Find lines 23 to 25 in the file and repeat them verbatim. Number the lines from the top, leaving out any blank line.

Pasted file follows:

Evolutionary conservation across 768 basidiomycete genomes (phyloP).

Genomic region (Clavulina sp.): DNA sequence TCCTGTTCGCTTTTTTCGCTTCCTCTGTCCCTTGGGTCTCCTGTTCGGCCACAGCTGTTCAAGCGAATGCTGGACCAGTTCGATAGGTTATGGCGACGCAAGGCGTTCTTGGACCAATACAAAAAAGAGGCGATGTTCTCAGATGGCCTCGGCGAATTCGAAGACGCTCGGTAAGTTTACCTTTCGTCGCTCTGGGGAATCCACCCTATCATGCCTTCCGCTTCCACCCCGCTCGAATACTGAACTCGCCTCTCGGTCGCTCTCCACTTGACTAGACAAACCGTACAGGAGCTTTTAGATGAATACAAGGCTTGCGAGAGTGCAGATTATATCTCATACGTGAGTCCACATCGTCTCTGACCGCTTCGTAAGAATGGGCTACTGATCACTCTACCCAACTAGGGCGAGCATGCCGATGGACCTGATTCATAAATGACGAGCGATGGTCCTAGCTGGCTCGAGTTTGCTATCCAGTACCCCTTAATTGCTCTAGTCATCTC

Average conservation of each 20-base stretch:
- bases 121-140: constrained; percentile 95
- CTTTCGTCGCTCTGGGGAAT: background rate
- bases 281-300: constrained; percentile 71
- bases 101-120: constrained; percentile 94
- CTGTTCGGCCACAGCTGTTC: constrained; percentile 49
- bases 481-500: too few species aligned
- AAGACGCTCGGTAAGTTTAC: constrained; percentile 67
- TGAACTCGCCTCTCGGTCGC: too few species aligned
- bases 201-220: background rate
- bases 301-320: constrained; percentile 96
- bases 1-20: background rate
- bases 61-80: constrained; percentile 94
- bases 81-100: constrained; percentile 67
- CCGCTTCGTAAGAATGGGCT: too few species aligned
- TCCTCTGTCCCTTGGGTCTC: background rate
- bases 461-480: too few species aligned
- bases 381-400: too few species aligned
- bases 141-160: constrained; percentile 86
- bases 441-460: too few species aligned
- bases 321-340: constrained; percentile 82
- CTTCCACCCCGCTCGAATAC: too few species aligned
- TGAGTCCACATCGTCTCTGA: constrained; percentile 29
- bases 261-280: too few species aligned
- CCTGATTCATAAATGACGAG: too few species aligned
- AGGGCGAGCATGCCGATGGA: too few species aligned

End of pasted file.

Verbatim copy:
- bases 321-340: constrained; percentile 82
- CTTCCACCCCGCTCGAATAC: too few species aligned
- TGAGTCCACATCGTCTCTGA: constrained; percentile 29